Ray Kurzweil, keynote speaker at the 30th Emerging Issues Forum, held in Raleigh NC, February 9 & 10, provided a fascinating look into the near future. Perhaps making his talk most interesting is his track record of innovations, inventions, insights, and forecasts. Introduced to the audience as, “Our country’s futurist,” and frequently referred to as the, “Thomas Edison of our time,” Kurzweil, director of engineering at Google and founder of the Singularity University, predicted the overwhelming influence of the Internet in the mid-1980s. In, “The Age of Spiritual Machines,” published in the late 90’s, he made predictions for specific decades, beginning with 2009. Of the 147 predictions for the decade, 127 proved to be entirely, or essentially correct.
Applying his law of accelerating returns (LOAR), Kurzweil makes a number of exciting predictions for amazing advancements in healthcare and technology. A critical milestone in his predictions is his belief that computers will exhibit intelligent behavior indistinguishable from humans by 2029. In 2030 he predicts the advent of rapid advancements in medicine through biogenetics and nanotechnology. Our nanocortex’s will have direct access to cloud based intelligence. Nanorobots smaller than a red blood cell will be injected into the blood stream, programmed to perform medical repairs, such as attacking cancer cells.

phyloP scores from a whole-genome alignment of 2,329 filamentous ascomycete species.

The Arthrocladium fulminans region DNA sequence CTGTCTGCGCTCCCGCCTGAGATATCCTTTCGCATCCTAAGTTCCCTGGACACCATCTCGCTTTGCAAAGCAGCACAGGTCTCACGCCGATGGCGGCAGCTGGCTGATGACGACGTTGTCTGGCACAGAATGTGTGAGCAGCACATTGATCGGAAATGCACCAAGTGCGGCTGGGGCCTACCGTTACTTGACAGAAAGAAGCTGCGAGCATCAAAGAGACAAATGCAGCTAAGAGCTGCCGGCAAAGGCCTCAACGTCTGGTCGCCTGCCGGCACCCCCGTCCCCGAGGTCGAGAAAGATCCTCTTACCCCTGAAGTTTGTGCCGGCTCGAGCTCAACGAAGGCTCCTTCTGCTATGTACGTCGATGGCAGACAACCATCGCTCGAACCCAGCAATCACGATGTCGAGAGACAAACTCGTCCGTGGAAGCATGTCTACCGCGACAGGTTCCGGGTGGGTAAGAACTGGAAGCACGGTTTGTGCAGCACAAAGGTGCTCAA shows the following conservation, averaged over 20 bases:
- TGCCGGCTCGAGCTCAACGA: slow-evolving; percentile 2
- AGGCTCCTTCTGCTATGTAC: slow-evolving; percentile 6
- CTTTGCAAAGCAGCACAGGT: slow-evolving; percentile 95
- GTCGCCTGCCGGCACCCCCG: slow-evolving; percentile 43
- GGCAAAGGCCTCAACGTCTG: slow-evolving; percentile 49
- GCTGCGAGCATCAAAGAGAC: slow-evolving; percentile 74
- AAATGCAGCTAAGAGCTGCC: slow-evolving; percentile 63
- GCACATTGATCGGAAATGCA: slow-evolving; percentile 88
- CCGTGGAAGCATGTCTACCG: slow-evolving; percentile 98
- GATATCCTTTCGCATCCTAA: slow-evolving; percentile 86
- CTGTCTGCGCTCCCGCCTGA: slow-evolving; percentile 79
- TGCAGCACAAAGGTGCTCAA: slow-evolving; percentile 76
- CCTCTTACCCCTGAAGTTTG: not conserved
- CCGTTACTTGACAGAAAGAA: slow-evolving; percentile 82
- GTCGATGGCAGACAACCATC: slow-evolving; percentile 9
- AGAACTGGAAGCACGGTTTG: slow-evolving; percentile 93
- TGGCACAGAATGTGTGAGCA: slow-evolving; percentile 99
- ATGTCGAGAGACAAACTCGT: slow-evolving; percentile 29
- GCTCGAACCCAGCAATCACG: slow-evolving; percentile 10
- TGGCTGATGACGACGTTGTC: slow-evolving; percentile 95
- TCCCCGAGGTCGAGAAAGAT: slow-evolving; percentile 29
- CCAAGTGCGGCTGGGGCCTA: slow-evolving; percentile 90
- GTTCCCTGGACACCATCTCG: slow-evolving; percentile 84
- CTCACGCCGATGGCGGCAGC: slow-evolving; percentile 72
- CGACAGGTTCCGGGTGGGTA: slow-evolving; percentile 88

The most intriguing prediction is immortality via the ability to, “reprogram our outdated genetic software,” (already in the early stages at Harvard), and the use of 3D printers to reproduce vital organs. Simple organs have already been replicated and transplanted into humans. Complex organs have been reproduced and successfully inserted into animals. In the meantime, Kurzweil seems to be working on an alternative AI based solution: collecting personal data to create an avatar of a real person. (Likely the inspiration for the Black Mirror episode, “Be Right Back.”)
According to Kurzweil, “Health and medicine is now an information technology.” And as with all information technology during in the past 100 years, he predicts that health and medicine will follow with the same exponential growth.